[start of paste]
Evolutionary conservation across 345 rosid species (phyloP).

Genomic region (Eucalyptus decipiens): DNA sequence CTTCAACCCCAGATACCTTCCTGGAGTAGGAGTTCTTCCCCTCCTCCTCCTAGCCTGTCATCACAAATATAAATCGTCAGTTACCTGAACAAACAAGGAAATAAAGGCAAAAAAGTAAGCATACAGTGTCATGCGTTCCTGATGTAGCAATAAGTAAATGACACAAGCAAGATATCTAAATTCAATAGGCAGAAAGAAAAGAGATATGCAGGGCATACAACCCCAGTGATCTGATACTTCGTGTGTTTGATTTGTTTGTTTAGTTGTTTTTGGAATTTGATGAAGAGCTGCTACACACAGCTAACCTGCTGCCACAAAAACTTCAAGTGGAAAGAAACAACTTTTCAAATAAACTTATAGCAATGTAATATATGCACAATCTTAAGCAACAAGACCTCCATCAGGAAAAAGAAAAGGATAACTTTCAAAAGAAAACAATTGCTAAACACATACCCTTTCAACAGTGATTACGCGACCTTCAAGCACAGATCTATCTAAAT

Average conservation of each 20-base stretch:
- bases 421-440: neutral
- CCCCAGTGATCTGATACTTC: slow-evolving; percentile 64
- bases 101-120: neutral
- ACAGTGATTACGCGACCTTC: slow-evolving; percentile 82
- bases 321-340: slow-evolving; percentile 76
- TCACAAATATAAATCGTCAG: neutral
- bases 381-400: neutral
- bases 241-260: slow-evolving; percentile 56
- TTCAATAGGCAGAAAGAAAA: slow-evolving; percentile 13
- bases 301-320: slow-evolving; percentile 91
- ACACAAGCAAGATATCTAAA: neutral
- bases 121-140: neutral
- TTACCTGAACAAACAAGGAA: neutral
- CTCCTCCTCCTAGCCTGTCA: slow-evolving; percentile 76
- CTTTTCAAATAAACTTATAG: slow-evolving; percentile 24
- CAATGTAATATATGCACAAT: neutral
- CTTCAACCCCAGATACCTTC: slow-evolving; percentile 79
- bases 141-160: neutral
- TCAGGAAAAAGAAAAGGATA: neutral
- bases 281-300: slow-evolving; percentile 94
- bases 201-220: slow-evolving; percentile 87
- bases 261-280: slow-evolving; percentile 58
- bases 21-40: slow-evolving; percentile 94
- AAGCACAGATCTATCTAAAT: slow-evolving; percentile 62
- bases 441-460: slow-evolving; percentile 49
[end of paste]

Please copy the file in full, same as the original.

Evolutionary conservation across 345 rosid species (phyloP).

Genomic region (Eucalyptus decipiens): DNA sequence CTTCAACCCCAGATACCTTCCTGGAGTAGGAGTTCTTCCCCTCCTCCTCCTAGCCTGTCATCACAAATATAAATCGTCAGTTACCTGAACAAACAAGGAAATAAAGGCAAAAAAGTAAGCATACAGTGTCATGCGTTCCTGATGTAGCAATAAGTAAATGACACAAGCAAGATATCTAAATTCAATAGGCAGAAAGAAAAGAGATATGCAGGGCATACAACCCCAGTGATCTGATACTTCGTGTGTTTGATTTGTTTGTTTAGTTGTTTTTGGAATTTGATGAAGAGCTGCTACACACAGCTAACCTGCTGCCACAAAAACTTCAAGTGGAAAGAAACAACTTTTCAAATAAACTTATAGCAATGTAATATATGCACAATCTTAAGCAACAAGACCTCCATCAGGAAAAAGAAAAGGATAACTTTCAAAAGAAAACAATTGCTAAACACATACCCTTTCAACAGTGATTACGCGACCTTCAAGCACAGATCTATCTAAAT

Average conservation of each 20-base stretch:
- bases 421-440: neutral
- CCCCAGTGATCTGATACTTC: slow-evolving; percentile 64
- bases 101-120: neutral
- ACAGTGATTACGCGACCTTC: slow-evolving; percentile 82
- bases 321-340: slow-evolving; percentile 76
- TCACAAATATAAATCGTCAG: neutral
- bases 381-400: neutral
- bases 241-260: slow-evolving; percentile 56
- TTCAATAGGCAGAAAGAAAA: slow-evolving; percentile 13
- bases 301-320: slow-evolving; percentile 91
- ACACAAGCAAGATATCTAAA: neutral
- bases 121-140: neutral
- TTACCTGAACAAACAAGGAA: neutral
- CTCCTCCTCCTAGCCTGTCA: slow-evolving; percentile 76
- CTTTTCAAATAAACTTATAG: slow-evolving; percentile 24
- CAATGTAATATATGCACAAT: neutral
- CTTCAACCCCAGATACCTTC: slow-evolving; percentile 79
- bases 141-160: neutral
- TCAGGAAAAAGAAAAGGATA: neutral
- bases 281-300: slow-evolving; percentile 94
- bases 201-220: slow-evolving; percentile 87
- bases 261-280: slow-evolving; percentile 58
- bases 21-40: slow-evolving; percentile 94
- AAGCACAGATCTATCTAAAT: slow-evolving; percentile 62
- bases 441-460: slow-evolving; percentile 49